places that have greater trade at its core, and greater communications back
and forth, the world would be a very different place in the next 50 years
and a much better place for all of our children.
So I want to tell you all, although I know your interest, properly, is
in the benefits that will flow directly to your activities in this state
and in this region, the truth is it's bigger than all that. And it's about
what kind of future our kids and our grandkids are going to have.
I just want to make one last point, a very practical one. Jim Davis
was appropriately modest, but the truth is we had to fight like the devil
to get things in the House. And we carried -- and we had a pretty good
vote, as it turned out. But it was a very, very hard fight. And it was a
harder fight for members of our party. And he showed great courage and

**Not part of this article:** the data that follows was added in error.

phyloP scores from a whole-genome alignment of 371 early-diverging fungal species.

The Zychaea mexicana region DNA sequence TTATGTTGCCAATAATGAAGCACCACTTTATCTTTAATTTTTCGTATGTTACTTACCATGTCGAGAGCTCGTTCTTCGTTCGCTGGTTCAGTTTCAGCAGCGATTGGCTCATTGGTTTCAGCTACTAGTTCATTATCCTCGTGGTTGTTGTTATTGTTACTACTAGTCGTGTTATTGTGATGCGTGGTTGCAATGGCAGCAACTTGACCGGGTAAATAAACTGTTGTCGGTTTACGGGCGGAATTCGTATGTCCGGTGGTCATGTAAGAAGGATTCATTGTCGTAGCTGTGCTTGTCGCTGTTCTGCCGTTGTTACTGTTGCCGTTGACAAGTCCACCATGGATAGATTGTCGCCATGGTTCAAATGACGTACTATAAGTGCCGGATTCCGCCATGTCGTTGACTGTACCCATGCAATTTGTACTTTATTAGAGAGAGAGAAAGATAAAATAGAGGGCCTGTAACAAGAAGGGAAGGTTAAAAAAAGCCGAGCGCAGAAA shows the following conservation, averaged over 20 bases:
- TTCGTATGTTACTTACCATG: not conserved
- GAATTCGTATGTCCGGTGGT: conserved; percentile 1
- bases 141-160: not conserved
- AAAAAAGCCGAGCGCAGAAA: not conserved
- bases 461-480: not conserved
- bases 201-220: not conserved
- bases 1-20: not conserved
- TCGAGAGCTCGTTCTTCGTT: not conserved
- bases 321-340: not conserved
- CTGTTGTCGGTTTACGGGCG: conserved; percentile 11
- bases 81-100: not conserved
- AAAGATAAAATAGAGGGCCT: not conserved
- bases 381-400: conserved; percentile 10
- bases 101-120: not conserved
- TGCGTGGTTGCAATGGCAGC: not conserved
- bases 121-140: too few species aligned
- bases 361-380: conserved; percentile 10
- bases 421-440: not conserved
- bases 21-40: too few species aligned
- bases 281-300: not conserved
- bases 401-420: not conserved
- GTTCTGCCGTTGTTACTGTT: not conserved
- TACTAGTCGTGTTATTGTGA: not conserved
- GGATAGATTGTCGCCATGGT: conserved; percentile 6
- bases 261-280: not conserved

great leadership, and you should be very grateful to him because he really
stuck it out there. He was very strong, unambiguous -- saying we should
do this and it's the right thing for our country. And I'm really proud of
him for doing it. (Applause.)
Here's the practical issue. We got this bill through the House in a
timely fashion. I had very much hoped that we would pass it through the
Senate, where it's an easier bill to pass. We've got way more votes than
we need to pass it. But we couldn't get it through all the procedural and
substantive business of the Senate before the 4th of July and then before
the August recess. That means that we have to pass it early in September,
as soon as they come back, after both parties have their conventions and
the August recess is over.
We had a very encouraging vote on procedure that got over 80 votes in
the Senate, basically to take it up early. But it is absolutely imperative
that this bill be voted in early September. The longer they take to vote
on it, the more likely it could be caught up in procedural wrangling in the
Senate. The people who are against the bill -- and there are people in
both parties that are against the bill, interestingly, though they tend to